Journalist: Christians poised to reshape China’s future

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China, already the world’s most populous country, could someday rival the United States in global economic, military and diplomatic influence as well.

But will the emerging China be stable, open-minded and constructive, or inward-looking and dangerously nationalistic?

Much depends on the country’s burgeoning Christian minority, according to “Jesus in Beijing” (Regnery), a clear-eyed, well-reported and thoroughly fascinating account, probably the best on this topic in many years.

Author David Aikman, a lay Episcopalian, was a Hong Kong and State Department correspondent and the Beijing bureau chief for Time magazine. In mainland travels during recent decades, Aikman collected information about churches and he returned for three months in 2002 to gather fresh material.

China boasts one of the world’s biggest and fastest-growing Christian movements, an often overlooked phenomenon.

China had only a few million Christians when communists took power in 1949, but officials there privately put today’s total at 25 million. The U.S. State Department’s estimate is 52 million to 115 million. Aikman thinks the total could be 80 million or more, though “no one knows for sure.” Protestants well outnumber Catholics, observers agree.

If present rapid growth continues, Aikman says, possibly 20 percent to 30 percent of Chinese will be Christian within three decades. That would greatly alter Chinese society because of a vacuum in ideology and moral resources.


Simply put, nobody believes in communism anymore.

Aikman reports that Christians are turning up in positions of cultural influence, not only as democratic activists but intellectuals, artists, businessmen, and even military officers and party officials.

Moreover, there’s wide interest in Christian thought among Chinese who analyze the past progress of western civilization. Christian studies institutes operate at many universities and small religious study groups are proliferating.

Because of pressure from the atheistic regime, Protestants and Catholics are both split between “patriotic” churches that register and accept government control and semi-underground churches that insist on autonomy and — for Catholics — loyalty to the pope.

The unregistered Protestant “house churches,” the biggest Christian segment, insist on freedom to evangelize Chinese. Some hope to launch missions to Muslim countries.

Key house church leaders managed to stage a precedent-setting secret conference in 1998 and issued a confession of faith. Among other things, it says “the Bible is the complete truth and without error” and advocates separation of church and state so believers are left alone.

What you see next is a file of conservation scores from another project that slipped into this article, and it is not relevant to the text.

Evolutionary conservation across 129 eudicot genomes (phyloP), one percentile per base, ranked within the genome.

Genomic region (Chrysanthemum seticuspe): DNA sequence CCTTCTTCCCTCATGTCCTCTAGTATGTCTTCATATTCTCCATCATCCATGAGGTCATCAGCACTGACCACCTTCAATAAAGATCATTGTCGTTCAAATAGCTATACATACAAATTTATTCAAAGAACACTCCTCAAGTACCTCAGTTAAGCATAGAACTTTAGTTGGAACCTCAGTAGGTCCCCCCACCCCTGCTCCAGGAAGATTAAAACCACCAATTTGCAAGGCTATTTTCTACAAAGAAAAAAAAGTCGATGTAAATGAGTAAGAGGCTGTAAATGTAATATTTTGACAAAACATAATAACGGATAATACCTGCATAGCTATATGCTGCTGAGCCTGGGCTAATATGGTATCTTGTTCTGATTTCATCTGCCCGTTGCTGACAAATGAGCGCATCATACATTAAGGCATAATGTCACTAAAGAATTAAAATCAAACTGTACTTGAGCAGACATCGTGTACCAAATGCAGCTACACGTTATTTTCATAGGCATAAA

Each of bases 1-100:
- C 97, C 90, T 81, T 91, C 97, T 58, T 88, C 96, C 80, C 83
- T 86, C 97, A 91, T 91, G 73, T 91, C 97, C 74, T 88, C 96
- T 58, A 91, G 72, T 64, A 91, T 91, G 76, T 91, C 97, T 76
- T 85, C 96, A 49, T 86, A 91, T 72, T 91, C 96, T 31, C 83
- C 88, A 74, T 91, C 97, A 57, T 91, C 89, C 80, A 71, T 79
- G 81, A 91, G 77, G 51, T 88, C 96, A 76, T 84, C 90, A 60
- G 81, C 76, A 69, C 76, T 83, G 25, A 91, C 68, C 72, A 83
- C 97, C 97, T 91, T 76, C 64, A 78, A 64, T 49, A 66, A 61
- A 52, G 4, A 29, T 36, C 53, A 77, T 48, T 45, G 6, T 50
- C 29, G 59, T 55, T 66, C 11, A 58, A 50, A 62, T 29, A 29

China’s rich Christian history dates from 635, a tale Aikman nicely summarizes. The country often shunned foreign influences but “has never been as intellectually and philosophically open to the outside world as it is today,” Aikman writes.

Various analysts note that global Christian vitality is shifting southward and eastward away from western Europe and North America. Aikman thinks China is destined to become a powerful part of that pattern.

If so, he’s convinced, “China’s moment of its greatest achievement — and of the most benefit to the rest of the world — may lie just ahead.”

Aikman profiles heroic Christians who suffered for their faith. Though matters have improved in recent times, local police continually repress unregistered churches, thus harming China’s reputation in America.

Chinese Christianity’s internal problems include rivalry between the government-approved and unregistered factions, and the spread of bizarre heresies among people who have been denied religious education.

Some sects reject parts of the Bible or spurn the orthodox doctrine of the Trinity, saying instead that God the Father is greater than the Son and the Son is greater than the Holy Spirit. Others demand absolute obedience of leaders.

The most troublesome group, Eastern Lightning, believes Jesus has returned as a mystery woman living in Henan province. House church leaders say this group targets them for beatings, blackmail, kidnappings and even murder.

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Source

(Listed if other than Religion News Blog)
Associated Press, USA
Jan. 22, 2004
Richard Ostling
www.nctimes.com

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This post was last updated: May. 9, 2014